Nearly all Costa Ricans speak Spanish; but many blacks speak a traditional Jamaican dialect of English, also most of the Indians speak their own language. According to the World Factbook the main religions are: Roman Catholic, 76.3%; Evangelical, 13.7%; Jehovah's Witnesses, 1.3%; other Protestant, 0.7%; other, 4.8%; none, 3.2%.
|Province||Province population||City||City population|
|San Jose Province||1,345,750||San Jose de Costa Rica||350,535|
|Limon Province||339,395||Puerto Limon||105,000|
According to the United Nations, Costa Rica's literacy rate stands at 95.8%, the fifth highest among Latin American countries. Costa Rica's Education Index in 2006 was 0.882; higher than that of richer countries, such as Singapore and Mexico. However Costa Rica's gross enrolment ratio is only 73.0%, smaller than that of the neighbors countries of El Salvador and Honduras.
All students must complete primary school and secondary school, between 6 and 15 years. But some students drop out because they must work to help support their families. In 2007 there were 536,436 pupils enrolled in 3,771 primary schools and 377,900 students attended public and private secondary schools.
Emigration and immigration
|This article needs additional citations for verification. (June 2011)|
Costa Rica's emigration is among the smallest in the Caribbean Basin. About 3% of the country's people live in another country as immigrants. The main destination countries are the United States, Spain, Mexico and other Central American countries. In 2005, there were 127,061 Costa Ricans living in another country as immigrants. Remittances were $513,000,000 in 2006 and they represented 2.3% of the country's GDP.
Costa Rica's immigration is among the largest in the Caribbean Basin. Immigrants in Costa Rica represent about 10.2% of the Costa Rican population. The main countries of origin are Nicaragua, Colombia, United States and El Salvador. In 2005, there were 440,957 people in the country living as immigrants. Outward Remittances were $246,000,000 in 2006.
- 4,608,426 (2011 est.)
- 89.6 hab/sq km
- Total: 27.5 years
- Male: 27.1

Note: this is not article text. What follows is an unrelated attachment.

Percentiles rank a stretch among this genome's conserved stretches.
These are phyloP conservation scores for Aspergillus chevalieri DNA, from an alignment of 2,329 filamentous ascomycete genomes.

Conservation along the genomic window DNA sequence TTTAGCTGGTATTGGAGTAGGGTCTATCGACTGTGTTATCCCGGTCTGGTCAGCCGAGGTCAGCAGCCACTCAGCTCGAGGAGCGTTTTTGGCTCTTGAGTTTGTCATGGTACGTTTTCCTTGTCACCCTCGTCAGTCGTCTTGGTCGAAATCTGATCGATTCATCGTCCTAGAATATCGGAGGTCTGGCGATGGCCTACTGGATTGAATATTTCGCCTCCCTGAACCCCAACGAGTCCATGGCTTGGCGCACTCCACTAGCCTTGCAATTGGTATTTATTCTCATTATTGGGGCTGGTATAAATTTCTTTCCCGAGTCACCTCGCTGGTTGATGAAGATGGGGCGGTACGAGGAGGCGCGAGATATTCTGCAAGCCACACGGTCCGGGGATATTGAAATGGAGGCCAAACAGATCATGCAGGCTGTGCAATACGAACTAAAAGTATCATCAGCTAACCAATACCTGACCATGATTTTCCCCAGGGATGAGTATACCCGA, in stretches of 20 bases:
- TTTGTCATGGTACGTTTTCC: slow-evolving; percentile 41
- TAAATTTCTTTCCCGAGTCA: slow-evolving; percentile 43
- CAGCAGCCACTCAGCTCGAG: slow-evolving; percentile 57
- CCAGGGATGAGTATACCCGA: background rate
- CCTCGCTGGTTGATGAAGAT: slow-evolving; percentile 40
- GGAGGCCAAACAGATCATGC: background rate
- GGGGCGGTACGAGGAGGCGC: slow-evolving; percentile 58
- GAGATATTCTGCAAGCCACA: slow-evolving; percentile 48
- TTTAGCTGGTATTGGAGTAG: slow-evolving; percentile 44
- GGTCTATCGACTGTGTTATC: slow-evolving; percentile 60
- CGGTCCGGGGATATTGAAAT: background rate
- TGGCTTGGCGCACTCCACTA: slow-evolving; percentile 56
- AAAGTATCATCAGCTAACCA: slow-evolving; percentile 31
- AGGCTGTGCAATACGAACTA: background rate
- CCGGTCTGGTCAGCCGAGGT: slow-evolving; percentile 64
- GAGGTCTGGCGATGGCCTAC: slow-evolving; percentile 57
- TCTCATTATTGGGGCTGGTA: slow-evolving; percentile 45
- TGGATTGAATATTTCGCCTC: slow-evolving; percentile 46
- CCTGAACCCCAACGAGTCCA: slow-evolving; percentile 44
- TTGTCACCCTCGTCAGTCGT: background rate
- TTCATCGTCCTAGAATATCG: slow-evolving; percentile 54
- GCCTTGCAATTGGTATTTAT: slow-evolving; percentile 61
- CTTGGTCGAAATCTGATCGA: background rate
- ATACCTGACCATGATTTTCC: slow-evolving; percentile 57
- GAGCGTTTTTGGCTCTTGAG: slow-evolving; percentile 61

Population growth rate
- 1.5% (2005–2010)
- 17.8 births/1,000 population (2005–2010)
- 4.1 deaths/1,000 population (2005–2010)
Net migration rate
- 1.3 migrant(s)/1,000 population (2005–2010)
Net migration (thousands)
- 84,000 migrant(s) (2005–2010)
- At birth: 1.05 male(s)/female
- Under 15 years: 1.05 male(s)/female
- 15-64 years: 1.02 male(s)/female
- 65 years and over: 0.86 male(s)
- Total population: 1.02 male(s)/female (2009 est.)
Infant mortality rate
- 9.9 deaths/1,000 live births (2005–2010)
Under five mortality rate
- 11.4/1,000 live births (2005–2010)
Life expectancy at birth
- Total population: 78.8 years
- Male: 76.5 years
- Female: 81.2 years (2005–2010)
Total fertility rate
- 2.13 children born/woman (2005–2010)
- Adult prevalence rate: 0.4% (2007)
- People living with HIV/AIDS: 9,700 (2007)
- Deaths: fewer than 200 (2007)
- Noun: Costa Rican(s)
- Adjective: Costa Rican
- White and Castizo - 2 831 382 = 65.80%
- Mestizo - 599 500 = 13.65%
- Mulatos - 289 209 = 6.72%
- Black/Afro-Caribbean - 44 518 = 1.03%
- Amerindian - 104 000 = 2.41%
- Chinese/Asian - 9 170 = 0.21%
- Immigrants - 385 899 = 9.03% (Mostly from Nicaragua, Colombia and United States)
- Other 1.15%
- Roman Catholic 76.3%, Evangelical 13.7%, Jehovah's Witnesses 1.3%, other Protestant 0.7%, other 4.8%, none 3.2%
- Spanish (official), English (as a second language)
- Definition: age 15 and over can read and write
- Total population: 94.9% (2007/2008)
- www.state.gov Background Note: Costa Rica - People
- "Costa Rica - MSN Encarta". Archived from the original on 2009-10-31.
- Background Note: UN Population Report
- UNICEF Information about Costa Rica's Demographics
- INEC. National Institute of Statistics and Census (Spanish)